Static Survey of File System Statistics (fsstats)


Our goal is to make available tools and services that facilitate worldwide data collection on static file tree attributes and aggregate this data into a large database that can be queried and viewed by anyone.
In the past, people have collected data on how files within file systems change in terms of file size, access time, modification time, filename length and various other attributes. Our goal is for users to be able to gather this data for themselves and to facilitate sharing of this data.

We are attempting to aggregate file information from various sources and build a repository that reflects what people have on disk, across industries and users. We plan to make this data available to anyone who is interested. Hopefully the storage community will be able to gather useful information from this repository and use it to build better systems to store data.

More Information on the Tool, and Its Output

We are looking for voluntary contributions from organizations and users to this database. To enable users to gather data, we have written a small tool that parses file trees and gathers file system wide and file wide attributes.

We have been careful to gather only file attributes and information that is anonymous. For this reason we have been careful to separate what the user sees (such as file directory names in error reports) from what they upload (data on file attributes, with no file content or user specific information), so that anonymity is maintained and no private information is divulged. Here is a sample result that details the kind of information the tool will upload.

The tool itself is written in Perl (about 1200 lines), so that users concerned about privacy or security can inspect the script before running it.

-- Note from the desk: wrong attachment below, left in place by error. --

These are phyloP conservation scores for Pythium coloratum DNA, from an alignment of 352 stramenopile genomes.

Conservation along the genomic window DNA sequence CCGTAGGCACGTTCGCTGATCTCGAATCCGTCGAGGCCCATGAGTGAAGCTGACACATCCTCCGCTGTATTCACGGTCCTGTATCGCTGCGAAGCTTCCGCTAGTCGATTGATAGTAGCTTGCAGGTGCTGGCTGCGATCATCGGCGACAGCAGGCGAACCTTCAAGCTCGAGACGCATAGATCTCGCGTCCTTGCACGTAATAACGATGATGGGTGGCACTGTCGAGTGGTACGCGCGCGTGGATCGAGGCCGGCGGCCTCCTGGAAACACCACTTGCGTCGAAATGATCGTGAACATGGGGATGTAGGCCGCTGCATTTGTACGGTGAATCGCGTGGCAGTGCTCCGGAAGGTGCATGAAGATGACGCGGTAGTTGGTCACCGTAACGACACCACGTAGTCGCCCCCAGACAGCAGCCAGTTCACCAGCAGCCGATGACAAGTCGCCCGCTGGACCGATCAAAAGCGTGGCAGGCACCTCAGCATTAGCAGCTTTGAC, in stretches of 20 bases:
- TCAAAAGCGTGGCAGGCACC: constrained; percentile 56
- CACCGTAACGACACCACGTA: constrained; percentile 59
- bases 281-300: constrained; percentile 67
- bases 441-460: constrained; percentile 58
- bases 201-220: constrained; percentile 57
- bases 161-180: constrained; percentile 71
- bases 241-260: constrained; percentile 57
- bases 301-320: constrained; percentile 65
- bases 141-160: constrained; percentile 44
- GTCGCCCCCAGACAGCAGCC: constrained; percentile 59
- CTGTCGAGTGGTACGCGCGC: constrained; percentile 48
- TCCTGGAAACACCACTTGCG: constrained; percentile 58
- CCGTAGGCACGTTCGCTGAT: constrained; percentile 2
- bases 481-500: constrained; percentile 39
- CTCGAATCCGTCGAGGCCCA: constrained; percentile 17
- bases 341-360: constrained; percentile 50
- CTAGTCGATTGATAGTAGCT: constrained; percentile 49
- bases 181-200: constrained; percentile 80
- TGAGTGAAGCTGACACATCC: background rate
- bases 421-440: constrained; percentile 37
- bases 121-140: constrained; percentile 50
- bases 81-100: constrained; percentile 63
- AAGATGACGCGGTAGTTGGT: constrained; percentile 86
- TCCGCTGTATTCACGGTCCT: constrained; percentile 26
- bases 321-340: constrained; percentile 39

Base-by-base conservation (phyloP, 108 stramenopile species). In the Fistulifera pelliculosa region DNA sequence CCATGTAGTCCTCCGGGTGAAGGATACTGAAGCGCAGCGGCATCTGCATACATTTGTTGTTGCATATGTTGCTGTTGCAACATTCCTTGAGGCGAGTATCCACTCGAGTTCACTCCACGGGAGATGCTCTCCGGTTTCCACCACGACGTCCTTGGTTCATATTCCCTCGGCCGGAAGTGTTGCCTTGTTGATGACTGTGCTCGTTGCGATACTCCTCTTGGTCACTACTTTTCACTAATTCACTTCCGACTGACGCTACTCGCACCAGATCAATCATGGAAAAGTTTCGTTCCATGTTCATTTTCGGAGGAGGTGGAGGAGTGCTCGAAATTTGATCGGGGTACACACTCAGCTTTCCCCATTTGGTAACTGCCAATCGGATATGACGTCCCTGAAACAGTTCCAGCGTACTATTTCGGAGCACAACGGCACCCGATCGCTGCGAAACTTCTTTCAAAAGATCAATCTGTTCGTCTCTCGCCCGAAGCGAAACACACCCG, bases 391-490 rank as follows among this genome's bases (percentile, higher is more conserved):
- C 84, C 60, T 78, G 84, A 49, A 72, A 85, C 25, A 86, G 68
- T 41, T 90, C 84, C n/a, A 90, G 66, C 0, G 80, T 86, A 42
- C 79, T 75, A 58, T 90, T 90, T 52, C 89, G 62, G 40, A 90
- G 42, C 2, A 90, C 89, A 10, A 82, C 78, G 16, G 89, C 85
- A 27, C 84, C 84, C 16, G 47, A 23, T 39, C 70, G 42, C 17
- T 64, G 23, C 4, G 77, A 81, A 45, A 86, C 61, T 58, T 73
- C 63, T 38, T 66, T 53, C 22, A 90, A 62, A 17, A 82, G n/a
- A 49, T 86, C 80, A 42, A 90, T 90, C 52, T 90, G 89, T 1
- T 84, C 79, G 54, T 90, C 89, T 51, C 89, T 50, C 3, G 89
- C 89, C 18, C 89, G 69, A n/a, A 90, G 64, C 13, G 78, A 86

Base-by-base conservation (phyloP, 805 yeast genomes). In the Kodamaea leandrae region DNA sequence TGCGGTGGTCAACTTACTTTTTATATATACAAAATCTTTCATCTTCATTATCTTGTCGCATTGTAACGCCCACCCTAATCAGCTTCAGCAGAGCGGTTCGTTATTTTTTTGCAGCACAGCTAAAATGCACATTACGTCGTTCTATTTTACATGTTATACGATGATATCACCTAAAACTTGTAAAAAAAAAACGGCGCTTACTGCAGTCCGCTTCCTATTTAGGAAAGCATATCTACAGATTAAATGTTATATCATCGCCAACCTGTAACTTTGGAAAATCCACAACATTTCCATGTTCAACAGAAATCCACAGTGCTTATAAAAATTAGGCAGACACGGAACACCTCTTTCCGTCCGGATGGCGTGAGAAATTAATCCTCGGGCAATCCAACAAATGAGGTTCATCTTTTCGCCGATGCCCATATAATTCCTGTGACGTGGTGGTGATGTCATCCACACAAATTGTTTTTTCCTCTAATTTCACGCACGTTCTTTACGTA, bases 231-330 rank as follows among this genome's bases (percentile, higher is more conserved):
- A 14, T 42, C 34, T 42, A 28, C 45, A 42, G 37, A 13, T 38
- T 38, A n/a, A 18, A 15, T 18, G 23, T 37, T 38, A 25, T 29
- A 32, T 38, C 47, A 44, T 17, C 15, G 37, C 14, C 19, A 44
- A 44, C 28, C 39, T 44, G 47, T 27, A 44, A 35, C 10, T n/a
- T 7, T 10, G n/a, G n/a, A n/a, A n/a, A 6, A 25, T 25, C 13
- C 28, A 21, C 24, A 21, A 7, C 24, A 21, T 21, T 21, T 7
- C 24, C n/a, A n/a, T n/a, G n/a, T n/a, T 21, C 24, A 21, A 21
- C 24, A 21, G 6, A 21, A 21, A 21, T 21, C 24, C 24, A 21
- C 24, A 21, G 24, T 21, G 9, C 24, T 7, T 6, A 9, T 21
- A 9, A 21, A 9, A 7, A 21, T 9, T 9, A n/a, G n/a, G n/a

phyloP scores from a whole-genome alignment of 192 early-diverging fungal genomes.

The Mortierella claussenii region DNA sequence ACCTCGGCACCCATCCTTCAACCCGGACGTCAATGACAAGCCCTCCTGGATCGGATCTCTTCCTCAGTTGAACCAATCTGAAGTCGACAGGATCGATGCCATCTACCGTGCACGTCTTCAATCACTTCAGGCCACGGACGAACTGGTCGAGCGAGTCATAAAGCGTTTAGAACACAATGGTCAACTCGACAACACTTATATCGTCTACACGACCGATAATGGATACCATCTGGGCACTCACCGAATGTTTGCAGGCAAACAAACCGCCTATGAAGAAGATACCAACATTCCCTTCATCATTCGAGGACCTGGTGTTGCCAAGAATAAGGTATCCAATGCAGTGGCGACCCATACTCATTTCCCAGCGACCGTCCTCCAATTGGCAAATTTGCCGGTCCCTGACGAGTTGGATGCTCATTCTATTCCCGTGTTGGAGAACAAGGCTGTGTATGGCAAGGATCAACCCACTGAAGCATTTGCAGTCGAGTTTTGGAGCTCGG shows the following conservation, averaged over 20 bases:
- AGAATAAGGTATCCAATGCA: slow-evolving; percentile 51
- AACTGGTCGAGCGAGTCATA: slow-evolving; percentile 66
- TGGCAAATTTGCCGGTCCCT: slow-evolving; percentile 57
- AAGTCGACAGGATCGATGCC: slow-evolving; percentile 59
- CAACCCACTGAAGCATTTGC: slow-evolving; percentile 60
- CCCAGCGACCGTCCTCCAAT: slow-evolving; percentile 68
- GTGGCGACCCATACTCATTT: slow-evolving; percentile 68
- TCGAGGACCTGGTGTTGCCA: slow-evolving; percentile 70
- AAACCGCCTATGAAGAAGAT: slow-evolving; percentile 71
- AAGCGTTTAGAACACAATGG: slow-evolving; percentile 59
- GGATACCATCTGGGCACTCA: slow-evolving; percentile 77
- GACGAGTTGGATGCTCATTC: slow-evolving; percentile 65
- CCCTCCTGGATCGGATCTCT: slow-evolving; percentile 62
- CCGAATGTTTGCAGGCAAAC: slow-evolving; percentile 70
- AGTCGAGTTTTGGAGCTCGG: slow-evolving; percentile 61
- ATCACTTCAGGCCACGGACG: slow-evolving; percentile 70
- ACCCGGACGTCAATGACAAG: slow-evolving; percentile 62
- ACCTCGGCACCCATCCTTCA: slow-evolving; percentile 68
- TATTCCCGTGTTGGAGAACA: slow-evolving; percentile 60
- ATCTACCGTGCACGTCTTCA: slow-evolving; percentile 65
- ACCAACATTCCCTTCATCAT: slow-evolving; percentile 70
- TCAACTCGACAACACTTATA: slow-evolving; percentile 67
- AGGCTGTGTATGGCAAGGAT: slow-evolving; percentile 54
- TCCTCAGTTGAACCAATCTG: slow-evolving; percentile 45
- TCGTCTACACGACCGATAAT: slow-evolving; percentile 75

Besides running through a file system, gathering attribute information, the tool has some other nice features. For instance: you can give it an option to create intermediate check-pointing files. Since gathering statistics on all files of a large file tree can take a long time, especially if ‘fsstats’ is run at a low priority, it is useful when you want to stop the indexing for some reason. You can simply kill the running script and later restart the tool from where it left by just pointing it to the right checkpoint file.

Related Publications

Characterizing HEC Storage Systems at Rest. Shobhit Dayal. Carnegie Mellon University Parallel Data Lab Technical Report CMU-PDL-08-109, July 2008.
Abstract / PDF [603K]

A Large-Scale Study of File-System Contents. John R. Douceur and William J. Bolosky. ACM SIGMETRICS'99, Atlanta, GA, May 1-4, 1999.

A Study of File Sizes and Functional Lifetimes. M. Satyanarayanan. Proceedings of the 8th ACM Symposium on Operating Systems Principles, Asilomar, CA, December 1981.

Contact Information

Garth Gibson, CMU


This material is based upon research sponsored supported by the DOE Office of Advanced Scientific Computing Research (ASCR) program for Scientific Discovery through Advanced Computing (SciDAC) under Award Number DE-FC02-06ER25767, in the Petascale Data Storage Institute (PDSI ). It is also supported by the Los Alamos National Lab under Award Number 54515-001-07, the CMU/LANL IRHPIT initiative.

We thank the members and companies of the PDL Consortium: American Power Conversion, Cisco Systems, EMC, Google, Hewlett-Packard Labs, Hitachi, IBM, Intel, LSI, Network Appliance, Oracle, Panasas, Seagate Technology, and Symantec for their interest, insights, feedback, and support.

Last updated 2011-02-23 | ©2011Carnegie Mellon University